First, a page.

Proceedings of the 60th Annual Meeting of the Association for Computational Linguistics (Volume 1: Long Papers)

Aligning with ACL 2022 special Theme on “Language Diversity: from Low Resource to Endangered Languages”, we discuss the major linguistic and sociopolitical challenges facing development of NLP technologies for African languages. Situating African languages in a typological framework, we discuss how the particulars of these languages can be harnessed. To facilitate future research, we also highlight current efforts, communities, venues, datasets, and tools. Our main objective is to motivate and advocate for an Afrocentric approach to technology development. With this in mind, we recommend what technologies to build and how to build, evaluate, and deploy them based on the needs of local African communities.


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Improving Similar Language Translation With Transfer Learning
Ife Adebara | Muhammad Abdul-Mageed
Proceedings of the Sixth Conference on Machine Translation

We investigate transfer learning based on pre-trained neural machine translation models to translate between (low-resource) similar languages. This work is part of our contribution to the WMT 2021 Similar Languages Translation Shared Task where we submitted models for different language pairs, including French-Bambara, Spanish-Catalan, and Spanish-Portuguese in both directions. Our models for Catalan-Spanish (82.79 BLEU)and Portuguese-Spanish (87.11 BLEU) rank top 1 in the official shared task evaluation, and we are the only team to submit models for the French-Bambara pairs.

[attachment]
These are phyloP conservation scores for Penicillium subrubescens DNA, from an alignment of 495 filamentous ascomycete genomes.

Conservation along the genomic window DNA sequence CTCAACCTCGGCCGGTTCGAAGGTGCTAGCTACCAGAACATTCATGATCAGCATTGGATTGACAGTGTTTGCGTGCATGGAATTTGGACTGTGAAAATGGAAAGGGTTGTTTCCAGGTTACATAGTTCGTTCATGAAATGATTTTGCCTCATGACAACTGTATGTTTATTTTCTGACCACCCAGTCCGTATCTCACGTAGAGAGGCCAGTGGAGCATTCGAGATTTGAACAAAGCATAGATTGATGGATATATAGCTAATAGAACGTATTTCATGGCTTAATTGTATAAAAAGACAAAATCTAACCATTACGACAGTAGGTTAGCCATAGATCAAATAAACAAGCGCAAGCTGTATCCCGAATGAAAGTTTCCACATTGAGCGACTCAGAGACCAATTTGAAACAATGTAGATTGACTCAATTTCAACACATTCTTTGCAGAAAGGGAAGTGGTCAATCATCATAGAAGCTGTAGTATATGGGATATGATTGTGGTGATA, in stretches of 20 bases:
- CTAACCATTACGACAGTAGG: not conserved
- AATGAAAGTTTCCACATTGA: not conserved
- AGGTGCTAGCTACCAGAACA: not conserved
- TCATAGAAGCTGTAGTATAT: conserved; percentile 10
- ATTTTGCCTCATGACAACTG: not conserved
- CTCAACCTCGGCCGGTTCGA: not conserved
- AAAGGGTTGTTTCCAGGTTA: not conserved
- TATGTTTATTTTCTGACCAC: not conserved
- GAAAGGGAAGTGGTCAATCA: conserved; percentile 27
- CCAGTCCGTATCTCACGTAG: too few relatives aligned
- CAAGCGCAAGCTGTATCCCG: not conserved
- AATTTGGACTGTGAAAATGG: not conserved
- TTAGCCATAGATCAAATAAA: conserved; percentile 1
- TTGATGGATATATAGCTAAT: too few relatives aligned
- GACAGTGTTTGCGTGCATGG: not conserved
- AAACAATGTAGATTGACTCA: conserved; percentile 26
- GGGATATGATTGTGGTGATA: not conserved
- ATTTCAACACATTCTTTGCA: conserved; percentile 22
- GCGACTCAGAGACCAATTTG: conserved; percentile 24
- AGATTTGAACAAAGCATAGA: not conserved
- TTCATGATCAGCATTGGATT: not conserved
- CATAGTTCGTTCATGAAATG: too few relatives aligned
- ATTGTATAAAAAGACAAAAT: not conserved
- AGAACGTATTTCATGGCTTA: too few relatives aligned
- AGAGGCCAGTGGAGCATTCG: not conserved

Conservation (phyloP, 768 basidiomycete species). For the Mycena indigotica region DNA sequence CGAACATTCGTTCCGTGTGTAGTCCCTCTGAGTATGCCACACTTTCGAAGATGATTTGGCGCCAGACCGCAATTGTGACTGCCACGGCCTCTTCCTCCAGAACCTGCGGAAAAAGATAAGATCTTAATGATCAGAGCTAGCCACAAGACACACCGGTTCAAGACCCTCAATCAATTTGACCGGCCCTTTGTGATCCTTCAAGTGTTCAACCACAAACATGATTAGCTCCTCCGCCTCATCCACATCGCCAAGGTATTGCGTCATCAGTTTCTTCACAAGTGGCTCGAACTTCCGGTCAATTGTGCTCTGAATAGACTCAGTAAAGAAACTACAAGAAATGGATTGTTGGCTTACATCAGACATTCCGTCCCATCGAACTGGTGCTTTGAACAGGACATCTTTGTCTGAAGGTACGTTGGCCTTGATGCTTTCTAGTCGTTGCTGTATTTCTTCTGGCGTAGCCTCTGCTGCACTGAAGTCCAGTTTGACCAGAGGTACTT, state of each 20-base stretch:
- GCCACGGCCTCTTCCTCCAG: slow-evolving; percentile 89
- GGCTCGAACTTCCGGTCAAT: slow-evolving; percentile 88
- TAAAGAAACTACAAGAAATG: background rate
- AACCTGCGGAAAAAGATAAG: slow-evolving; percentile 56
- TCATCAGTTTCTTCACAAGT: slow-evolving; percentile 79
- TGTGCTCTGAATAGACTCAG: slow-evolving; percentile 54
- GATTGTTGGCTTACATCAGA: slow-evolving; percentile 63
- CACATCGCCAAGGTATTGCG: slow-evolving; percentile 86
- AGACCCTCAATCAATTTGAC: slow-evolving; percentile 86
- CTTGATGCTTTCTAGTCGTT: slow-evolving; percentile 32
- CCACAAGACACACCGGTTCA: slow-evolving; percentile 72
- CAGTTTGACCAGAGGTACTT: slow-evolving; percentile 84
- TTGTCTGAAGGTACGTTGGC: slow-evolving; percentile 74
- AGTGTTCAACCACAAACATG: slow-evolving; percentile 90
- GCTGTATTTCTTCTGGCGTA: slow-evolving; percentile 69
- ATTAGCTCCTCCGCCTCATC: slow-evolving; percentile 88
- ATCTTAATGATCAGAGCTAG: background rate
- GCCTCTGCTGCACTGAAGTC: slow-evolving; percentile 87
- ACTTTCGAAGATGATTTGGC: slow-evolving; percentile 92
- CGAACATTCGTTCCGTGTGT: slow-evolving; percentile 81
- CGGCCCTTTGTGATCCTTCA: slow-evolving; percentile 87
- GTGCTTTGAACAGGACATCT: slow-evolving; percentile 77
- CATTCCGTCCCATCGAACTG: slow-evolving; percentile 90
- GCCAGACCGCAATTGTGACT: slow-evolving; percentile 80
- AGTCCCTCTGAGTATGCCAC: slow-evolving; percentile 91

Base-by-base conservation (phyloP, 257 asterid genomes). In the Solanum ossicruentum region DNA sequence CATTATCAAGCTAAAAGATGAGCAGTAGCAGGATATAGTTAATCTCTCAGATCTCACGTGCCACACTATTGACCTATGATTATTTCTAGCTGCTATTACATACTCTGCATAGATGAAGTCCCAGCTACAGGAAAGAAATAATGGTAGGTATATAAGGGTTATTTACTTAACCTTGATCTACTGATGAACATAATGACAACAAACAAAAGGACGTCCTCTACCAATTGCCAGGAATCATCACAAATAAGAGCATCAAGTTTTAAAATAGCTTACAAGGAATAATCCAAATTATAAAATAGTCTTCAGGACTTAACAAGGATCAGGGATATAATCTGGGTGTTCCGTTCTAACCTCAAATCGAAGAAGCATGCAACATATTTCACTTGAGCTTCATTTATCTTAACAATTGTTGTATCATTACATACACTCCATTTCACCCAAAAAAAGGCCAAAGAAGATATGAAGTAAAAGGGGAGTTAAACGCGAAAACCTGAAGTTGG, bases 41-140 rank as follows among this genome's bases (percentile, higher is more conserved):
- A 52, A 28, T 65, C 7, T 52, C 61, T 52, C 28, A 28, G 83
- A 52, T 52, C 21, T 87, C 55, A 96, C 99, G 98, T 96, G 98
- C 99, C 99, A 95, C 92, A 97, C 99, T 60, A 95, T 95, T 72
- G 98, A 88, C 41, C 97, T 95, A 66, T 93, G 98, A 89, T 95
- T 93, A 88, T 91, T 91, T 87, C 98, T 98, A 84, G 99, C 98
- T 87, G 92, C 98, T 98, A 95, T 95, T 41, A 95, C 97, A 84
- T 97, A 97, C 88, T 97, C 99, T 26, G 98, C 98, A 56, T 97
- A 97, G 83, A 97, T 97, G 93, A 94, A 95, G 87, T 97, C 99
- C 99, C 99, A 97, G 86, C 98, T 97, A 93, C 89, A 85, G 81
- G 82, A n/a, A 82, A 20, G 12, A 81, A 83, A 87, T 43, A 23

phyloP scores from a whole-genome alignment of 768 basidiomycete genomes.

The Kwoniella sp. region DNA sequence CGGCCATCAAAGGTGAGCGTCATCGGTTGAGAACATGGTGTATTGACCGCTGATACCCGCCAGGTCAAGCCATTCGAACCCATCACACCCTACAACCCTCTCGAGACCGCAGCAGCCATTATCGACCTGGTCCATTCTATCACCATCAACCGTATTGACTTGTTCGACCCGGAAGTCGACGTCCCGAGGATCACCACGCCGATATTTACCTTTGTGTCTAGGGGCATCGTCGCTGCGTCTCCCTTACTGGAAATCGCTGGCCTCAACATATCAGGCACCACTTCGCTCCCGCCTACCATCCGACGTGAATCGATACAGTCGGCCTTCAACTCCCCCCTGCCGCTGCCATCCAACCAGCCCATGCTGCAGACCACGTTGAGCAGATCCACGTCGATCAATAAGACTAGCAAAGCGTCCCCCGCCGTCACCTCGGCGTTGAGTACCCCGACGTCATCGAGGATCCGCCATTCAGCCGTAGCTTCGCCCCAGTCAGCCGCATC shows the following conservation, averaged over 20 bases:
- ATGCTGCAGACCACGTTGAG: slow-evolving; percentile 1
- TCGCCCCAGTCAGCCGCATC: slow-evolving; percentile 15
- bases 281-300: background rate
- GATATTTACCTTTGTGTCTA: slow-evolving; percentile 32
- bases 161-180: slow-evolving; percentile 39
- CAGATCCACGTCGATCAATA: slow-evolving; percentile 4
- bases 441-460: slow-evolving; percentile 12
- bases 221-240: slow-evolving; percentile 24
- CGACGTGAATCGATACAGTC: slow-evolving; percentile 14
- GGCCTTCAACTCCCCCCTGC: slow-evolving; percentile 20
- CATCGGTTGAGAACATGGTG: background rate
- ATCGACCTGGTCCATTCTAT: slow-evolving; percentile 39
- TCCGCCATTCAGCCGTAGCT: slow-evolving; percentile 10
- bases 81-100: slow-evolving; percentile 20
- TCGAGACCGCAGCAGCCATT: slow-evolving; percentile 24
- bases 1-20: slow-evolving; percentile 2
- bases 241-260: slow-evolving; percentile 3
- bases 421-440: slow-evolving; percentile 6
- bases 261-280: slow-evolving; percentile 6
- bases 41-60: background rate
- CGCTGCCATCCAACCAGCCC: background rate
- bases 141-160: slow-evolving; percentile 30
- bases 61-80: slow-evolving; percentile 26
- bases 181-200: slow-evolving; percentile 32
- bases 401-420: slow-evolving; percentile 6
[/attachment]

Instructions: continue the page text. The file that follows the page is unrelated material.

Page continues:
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Translating Similar Languages: Role of Mutual Intelligibility in Multilingual Transformers
Ife Adebara | El Moatez Billah Nagoudi | Muhammad Abdul Mageed
Proceedings of the Fifth Conference on Machine Translation

In this work we investigate different approaches to translate between similar languages despite low resource limitations. This work is done as the participation of the UBC NLP research group in the WMT 2019 Similar Languages Translation Shared Task. We participated in all language pairs and performed various experiments. We used a transformer architecture for all the models and used back-translation for one of the language pairs. We explore both bilingual and multi-lingual approaches. We describe the pre-processing, training, translation and results for each model. We also investigate the role of mutual intelligibility in model performance.